My wife shocked me a few months ago. After 21-years of marriage we sat down at the kitchen table and she leveled with me. “Honey,” she said, “I want to join the Fantasy Football league at my work.” I was speechless. It was like a toupee flew off Hillary Clinton instead of Donald Trump on national television. My wife has (or had?) an open disdain for football. She was “one of those types” that only watched the Super Bowl for its commercials. Eight weeks into the season, I’m now convinced she’s doing it all for me, as I’m passionate about football both real and fantasy. Until this season we were divided on football, but now we connect weekly over her new team and talk about match-ups and starting lineups. I love it, and she seems to be enjoying it too (I do feel compelled to mention that her team is in first place at work).
With the exception of food, few things create interpersonal connections like similar interests. But, if your family is like my family, each individual has their own unique likes, dislikes and pet peeves, especially when it comes to entertainment. We can spend 45-minutes trying to find a movie everybody actually wants to watch. I will also be honest and say that as parents, my wife and I are most concerned about finding a movie with the right rating and content that’s age appropriate. That’s the perspective of my wife and I, but our kids’ priorities mostly seem driven by some mysterious “coolness factor” with an affinity for things like The Hunger Games, The Maze Runner, or Divergent.
As you can imagine, the entertainment dynamic doesn’t stop with just movies. Nowadays it’s everything: books (yes, I said books), television shows, social media, video games, hanging with which friends, and the list goes on. As our kids have matured, controversy and disagreement seems to have shifted from eating vegetables to cellphones and computers. Early on my response to these technological invaders was easy – NO, now finish your vegetables.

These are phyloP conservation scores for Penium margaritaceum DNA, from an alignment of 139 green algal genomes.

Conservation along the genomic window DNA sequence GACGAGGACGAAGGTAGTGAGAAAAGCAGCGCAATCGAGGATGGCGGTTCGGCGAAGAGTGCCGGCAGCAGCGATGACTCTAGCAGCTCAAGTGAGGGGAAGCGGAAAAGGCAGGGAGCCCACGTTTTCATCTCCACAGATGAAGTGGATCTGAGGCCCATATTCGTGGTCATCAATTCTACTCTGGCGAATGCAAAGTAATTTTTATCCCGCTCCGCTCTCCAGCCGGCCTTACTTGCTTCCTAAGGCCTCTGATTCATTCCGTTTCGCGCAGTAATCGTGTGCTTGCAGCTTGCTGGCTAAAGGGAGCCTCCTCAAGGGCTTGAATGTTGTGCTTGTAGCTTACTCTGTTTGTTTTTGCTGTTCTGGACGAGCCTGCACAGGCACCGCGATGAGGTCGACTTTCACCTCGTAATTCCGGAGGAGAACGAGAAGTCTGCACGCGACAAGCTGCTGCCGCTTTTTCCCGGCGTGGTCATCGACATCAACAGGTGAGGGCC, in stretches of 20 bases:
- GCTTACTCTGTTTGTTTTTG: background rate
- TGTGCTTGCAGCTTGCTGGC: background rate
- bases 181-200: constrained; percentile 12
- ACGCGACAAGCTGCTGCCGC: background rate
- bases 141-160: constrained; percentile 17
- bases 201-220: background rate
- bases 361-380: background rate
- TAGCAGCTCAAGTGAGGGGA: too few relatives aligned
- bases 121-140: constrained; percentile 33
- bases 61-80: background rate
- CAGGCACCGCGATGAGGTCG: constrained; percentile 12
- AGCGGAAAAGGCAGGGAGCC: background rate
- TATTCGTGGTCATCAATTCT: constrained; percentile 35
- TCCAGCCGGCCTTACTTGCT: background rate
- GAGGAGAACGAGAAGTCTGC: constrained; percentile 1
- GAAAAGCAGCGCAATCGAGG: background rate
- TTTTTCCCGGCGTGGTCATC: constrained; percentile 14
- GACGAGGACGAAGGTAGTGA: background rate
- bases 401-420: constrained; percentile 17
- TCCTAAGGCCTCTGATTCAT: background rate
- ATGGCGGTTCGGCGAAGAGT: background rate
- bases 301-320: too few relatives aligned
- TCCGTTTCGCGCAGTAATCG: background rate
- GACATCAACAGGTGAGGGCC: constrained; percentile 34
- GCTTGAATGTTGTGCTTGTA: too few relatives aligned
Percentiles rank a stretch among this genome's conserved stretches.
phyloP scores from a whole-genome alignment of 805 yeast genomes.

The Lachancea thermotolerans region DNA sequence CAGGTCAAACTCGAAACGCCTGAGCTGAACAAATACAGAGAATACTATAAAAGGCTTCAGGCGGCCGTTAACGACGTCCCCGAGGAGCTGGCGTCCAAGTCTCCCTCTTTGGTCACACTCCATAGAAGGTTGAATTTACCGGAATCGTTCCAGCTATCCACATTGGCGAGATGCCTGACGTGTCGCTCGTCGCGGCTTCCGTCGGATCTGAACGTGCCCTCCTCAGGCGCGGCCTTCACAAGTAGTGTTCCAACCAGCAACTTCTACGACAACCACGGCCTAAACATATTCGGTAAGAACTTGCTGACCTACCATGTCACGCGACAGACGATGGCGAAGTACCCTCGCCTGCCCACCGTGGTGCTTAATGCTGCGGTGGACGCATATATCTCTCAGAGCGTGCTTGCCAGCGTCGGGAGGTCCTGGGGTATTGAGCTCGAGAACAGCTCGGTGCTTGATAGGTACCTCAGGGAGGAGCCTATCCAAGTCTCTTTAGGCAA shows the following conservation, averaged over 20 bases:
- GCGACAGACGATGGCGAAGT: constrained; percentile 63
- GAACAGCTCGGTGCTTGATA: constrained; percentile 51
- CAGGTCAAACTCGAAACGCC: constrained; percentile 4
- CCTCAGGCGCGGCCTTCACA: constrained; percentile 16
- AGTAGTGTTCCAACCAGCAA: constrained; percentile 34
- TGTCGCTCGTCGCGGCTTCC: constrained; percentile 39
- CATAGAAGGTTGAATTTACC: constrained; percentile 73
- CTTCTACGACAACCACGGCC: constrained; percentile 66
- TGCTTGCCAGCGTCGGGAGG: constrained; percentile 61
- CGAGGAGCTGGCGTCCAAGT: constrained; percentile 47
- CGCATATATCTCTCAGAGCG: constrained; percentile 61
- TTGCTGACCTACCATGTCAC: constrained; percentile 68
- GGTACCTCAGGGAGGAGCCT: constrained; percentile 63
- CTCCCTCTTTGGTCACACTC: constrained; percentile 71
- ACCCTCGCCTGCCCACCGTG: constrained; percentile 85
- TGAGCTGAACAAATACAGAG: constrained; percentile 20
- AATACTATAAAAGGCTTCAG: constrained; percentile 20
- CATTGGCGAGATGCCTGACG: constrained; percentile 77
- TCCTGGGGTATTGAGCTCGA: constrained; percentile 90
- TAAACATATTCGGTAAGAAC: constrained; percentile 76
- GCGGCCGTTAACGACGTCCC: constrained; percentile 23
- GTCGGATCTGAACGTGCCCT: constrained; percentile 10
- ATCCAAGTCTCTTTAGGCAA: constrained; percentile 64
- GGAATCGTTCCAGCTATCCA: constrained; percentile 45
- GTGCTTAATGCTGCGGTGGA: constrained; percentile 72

Spoiler alert for all the parents out there. At some point, kids no longer light up at the prospect of an evening featuring Mary Poppins or Mario Party with Mom and Dad. The reality is that kids mature and their interests change too (I hear some even go off to college). Would you like to know something that doesn’t change? Regardless of how technology advances and whatever else changes in the world around my wife and I, our job description as parents remains a constant. Everyday show and tell each kid they’re loved and raise them right.
Would you like to know what else hasn’t changed for our family? My approach to entertainment and technology. I’m willing to invest time in finding the right movie because I like movies. Why should I resist investing time in finding the right video game if my kids are showing interest in them? Being informed has never been easier, whether it’s talking to trusted friends, finding information on-line or checking ratings. Like most of us, I desire a strong, tight knit family that actually likes spending time together.
When it comes to family entertainment most times there’s a clear choice we all prefer. We are going to see Star Wars: Episode VII (as of a week ago, we already have our tickets) in the theater and we’re going to play FIVE: Guardians of David on the computer. Apart from the clear choices there are some occasions where spending time together as a family requires some compromise. I’m talking about being willing to engage the interests of someone you care deeply about, and not compromising your core beliefs of what’s healthy or appropriate. My wife had no natural inclination towards fantasy football whatsoever, but because she’s interested in me, she took a step and ventured into my world – which is filled with coursing testosterone, roaring noises and gut wrenching competition.
As a parent it’s far more important to me that our family regularly connects together. I’m not into Broadway musicals, but was blown away by Phantom of the Opera and a magical night with my wife. Soccer is not my favorite sport, but I’ll get on the pitch or grab a controller and play FIFA with my daughter. Fast action combat games with lots of buttons aren’t my first choice either, but I’ve found some Teen rated ones (Destiny: The Taken King) that are fantastic fun to play with my son.
I guess the old cliché might be true, “A family that plays together, stays together.”
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